Our first day in Hue, we decided to walk from our hotel to the citadel, the old emperor’s castle. After crossing the moat bridge and entering the old walled city, the cyclo-cabs descended like crows surrounding carrion. Several followed us up the street, repeating the “one hour tour,” “very cheap” sales pitch as they pedaled along next to us. Even though we think of ourselves as semi-feral and we’ve spent the last year and some months wandering around the globe, I suppose we do look like an average American family of tourists on vacation: tout and hawker bait. In most cases, a half dozen or so “noes” and they move on. Not our cyclo cab thugs.
Vietnamese bike taxis are different from ours at home. While our pedi-cabs have a seat off the back, on Viet cyclo cabs the customer sits in the front, where the handlebars are attached to a sort of wheelchair that replaces the front wheel, and are the modern equivalent of a rickshaw. The driver is referred to as a “cyclo.”
I’ve read the Vietnamese don’t really like to walk. Their sidewalks reflect this, although they are generally much easier to navigate than Thailand’s, they’re still full of holes and motorbikes. Nobody will choose to walk if they don’t have to, and they don’t really understand why we would walk when other options are available.
Maybe it was because we did not head directly toward the Forbidden Purple City after crossing the moat, but rather turned right into the old sector streets. A little lost, as we often are: our preferred state. Several cyclo cabs began trailing us. Not a direct attack, just following, looking for weakness. A crowd gradually dropping off to just one. The rest left as we went to a little market to buy ice cream for Marlie. This final cyclo followed us as we walked for half an hour, attempting to interrupt our conversation every few minutes to remind us that he would take us through the old city for an hour, very cheap. Every so often, he would point off down a street (often away from the Imperial City) suggesting that was where we should go, we supposed he was thinking the walking and the heat would soon tire us out and we’d want that “one hour tour.”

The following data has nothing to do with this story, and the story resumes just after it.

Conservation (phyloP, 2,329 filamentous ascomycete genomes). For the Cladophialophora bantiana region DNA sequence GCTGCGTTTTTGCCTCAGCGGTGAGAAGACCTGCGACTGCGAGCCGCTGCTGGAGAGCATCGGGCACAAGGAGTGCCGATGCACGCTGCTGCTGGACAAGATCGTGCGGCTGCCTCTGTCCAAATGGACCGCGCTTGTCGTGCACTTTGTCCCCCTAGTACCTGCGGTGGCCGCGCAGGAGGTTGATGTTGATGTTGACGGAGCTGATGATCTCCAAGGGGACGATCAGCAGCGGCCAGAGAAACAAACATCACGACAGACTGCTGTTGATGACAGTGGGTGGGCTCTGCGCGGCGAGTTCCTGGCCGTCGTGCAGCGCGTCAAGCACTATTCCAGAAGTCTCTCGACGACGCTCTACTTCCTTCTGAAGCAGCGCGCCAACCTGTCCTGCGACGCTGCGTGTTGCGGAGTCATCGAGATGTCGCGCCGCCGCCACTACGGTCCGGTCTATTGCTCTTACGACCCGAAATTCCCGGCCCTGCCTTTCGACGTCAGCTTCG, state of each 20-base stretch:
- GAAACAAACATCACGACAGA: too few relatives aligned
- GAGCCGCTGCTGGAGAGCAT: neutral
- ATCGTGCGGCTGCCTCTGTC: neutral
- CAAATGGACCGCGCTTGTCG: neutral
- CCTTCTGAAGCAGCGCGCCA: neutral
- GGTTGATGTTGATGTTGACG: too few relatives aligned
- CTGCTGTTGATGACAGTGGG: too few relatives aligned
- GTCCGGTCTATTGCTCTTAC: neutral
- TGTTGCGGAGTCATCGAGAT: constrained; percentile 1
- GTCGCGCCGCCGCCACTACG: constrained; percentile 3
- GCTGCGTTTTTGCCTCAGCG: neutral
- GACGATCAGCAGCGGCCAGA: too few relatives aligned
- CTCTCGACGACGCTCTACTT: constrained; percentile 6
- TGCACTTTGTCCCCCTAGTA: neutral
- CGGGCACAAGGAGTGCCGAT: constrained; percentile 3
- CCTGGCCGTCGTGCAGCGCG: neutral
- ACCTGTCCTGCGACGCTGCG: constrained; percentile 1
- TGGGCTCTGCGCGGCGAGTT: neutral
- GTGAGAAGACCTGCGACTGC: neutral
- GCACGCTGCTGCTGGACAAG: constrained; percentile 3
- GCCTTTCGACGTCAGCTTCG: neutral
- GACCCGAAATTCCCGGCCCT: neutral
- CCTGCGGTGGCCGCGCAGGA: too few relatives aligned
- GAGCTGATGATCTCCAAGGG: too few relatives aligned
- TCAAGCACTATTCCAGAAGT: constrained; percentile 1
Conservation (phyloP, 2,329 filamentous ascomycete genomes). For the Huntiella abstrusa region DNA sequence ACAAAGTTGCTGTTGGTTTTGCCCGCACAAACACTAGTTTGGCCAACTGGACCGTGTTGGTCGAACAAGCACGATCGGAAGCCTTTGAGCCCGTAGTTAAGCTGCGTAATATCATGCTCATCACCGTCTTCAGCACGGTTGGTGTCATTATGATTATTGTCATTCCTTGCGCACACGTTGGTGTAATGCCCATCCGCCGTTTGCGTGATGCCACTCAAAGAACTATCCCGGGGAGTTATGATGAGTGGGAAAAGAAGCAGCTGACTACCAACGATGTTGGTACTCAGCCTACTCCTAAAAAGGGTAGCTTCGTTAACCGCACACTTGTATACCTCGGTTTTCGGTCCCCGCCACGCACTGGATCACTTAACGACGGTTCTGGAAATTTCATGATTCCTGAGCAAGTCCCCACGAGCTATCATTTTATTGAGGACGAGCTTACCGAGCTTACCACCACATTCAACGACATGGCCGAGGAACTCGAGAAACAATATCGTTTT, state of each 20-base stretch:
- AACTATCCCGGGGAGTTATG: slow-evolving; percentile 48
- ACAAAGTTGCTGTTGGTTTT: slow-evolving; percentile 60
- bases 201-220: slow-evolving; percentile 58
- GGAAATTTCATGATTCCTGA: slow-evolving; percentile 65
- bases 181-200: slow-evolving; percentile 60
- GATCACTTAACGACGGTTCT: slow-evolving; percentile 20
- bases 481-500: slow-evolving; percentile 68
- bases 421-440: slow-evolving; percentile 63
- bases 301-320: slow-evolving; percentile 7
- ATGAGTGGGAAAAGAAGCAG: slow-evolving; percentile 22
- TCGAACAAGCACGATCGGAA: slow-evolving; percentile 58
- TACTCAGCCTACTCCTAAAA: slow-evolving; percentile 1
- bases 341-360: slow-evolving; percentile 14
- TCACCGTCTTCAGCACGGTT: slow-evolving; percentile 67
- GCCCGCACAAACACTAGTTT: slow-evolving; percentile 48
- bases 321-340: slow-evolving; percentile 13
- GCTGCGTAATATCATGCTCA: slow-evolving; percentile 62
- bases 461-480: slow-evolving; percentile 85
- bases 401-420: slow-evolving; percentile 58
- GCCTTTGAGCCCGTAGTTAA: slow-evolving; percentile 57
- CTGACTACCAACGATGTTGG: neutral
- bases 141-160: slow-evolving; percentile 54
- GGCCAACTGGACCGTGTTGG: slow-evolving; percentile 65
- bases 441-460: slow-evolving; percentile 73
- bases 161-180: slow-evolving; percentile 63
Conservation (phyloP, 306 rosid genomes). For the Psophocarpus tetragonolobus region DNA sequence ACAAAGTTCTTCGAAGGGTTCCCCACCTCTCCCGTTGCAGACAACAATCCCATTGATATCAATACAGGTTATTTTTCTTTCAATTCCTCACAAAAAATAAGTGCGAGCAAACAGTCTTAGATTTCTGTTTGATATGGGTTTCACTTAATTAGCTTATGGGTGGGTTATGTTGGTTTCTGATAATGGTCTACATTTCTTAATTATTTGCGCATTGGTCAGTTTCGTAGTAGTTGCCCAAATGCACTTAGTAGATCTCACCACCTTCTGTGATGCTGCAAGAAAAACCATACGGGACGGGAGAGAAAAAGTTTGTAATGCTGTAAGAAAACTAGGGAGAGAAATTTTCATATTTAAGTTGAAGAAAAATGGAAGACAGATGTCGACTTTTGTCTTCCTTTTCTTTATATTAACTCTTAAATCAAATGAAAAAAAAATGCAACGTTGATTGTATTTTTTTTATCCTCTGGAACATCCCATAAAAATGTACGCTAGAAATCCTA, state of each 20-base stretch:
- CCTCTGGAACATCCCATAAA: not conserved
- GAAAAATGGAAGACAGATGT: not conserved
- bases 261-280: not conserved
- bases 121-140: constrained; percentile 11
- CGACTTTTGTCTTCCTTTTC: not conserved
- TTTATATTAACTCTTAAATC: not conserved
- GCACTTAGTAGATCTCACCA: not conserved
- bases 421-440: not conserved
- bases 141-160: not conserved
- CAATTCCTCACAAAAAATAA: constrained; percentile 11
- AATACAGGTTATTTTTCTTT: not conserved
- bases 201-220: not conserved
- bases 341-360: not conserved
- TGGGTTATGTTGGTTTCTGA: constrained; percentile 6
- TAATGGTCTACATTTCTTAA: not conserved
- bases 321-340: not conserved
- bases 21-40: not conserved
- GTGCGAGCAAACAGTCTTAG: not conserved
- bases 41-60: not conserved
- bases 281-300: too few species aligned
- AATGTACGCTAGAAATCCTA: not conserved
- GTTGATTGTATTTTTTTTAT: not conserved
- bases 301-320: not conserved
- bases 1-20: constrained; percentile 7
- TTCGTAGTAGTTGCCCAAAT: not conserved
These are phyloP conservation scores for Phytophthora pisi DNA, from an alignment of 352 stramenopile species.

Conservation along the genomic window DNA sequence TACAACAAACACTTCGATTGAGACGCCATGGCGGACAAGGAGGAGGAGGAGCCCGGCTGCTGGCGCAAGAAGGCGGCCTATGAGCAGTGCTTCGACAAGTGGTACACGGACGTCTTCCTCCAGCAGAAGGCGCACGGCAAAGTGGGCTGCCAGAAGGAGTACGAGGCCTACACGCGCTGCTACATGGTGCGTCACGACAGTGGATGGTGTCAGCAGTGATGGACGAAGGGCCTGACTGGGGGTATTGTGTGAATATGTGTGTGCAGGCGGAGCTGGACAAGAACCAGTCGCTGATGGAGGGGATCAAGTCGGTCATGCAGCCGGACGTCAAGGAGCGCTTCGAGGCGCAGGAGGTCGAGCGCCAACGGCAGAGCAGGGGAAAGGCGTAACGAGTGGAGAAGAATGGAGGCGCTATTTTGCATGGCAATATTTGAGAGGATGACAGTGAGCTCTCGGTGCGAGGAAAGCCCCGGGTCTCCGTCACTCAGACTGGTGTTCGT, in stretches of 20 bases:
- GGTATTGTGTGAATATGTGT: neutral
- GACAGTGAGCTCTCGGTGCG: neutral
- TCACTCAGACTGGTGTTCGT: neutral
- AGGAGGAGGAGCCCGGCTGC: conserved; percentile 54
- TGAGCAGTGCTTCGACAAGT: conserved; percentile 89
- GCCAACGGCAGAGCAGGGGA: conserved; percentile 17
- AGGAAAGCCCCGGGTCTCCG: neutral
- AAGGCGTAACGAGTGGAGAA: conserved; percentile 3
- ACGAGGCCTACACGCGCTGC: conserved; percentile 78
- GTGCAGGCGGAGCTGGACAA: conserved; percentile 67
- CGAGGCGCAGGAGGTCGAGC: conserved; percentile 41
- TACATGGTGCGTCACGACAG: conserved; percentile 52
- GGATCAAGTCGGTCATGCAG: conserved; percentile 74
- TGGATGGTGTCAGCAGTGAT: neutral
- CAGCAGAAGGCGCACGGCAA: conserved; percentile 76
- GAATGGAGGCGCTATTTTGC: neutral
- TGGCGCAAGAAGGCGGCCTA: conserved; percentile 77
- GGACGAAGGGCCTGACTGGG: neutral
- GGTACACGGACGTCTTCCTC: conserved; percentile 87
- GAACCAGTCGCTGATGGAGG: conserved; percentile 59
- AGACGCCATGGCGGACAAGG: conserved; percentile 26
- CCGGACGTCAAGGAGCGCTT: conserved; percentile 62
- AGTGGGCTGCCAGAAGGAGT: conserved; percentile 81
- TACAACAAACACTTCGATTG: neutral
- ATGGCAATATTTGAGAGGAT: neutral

We dropped into a coffee shop for some water and iced coffee, partly because we were thirsty, and partly to ditch him. He waited outside, and even had a second driver stop and wait with him. We felt a bit like prey, the predator waiting for us to come out of our hole or tree. As we emerged another 45 minutes later, we offered him yet another “no, thank you,” and wandered toward the Imperial City, and he finally gave up and pedaled off. He’d spent more time following us than the tour he was offering.
We did want to try a cyclo cab sometime, and hours later as we turned to head home, our tired feet told us it would be a good time to do so. We found, talking to a cyclo tout (read:cyclo-pimp,) that a cyclo cab was much more expensive than what we would expect to pay a tuk tuk or taxi. We agreed on a price about 40% less than what they first asked for, but still more than other options. We figured it would be worth the experience.
We squeezed in double, two per cyclo cab, the person in back perching on a little plank set across the arm rests. John’s broke during the ride, and wound our way slowly through traffic and over the bridge to our hotel. At the end of the ride, the cylcos angrily insisted we owed them more than the price we agreed on: “far, so very far.” We’d shown the tout (cyclo-pimp) the address, they knew how far it was. Certainly not a “one hour tour.”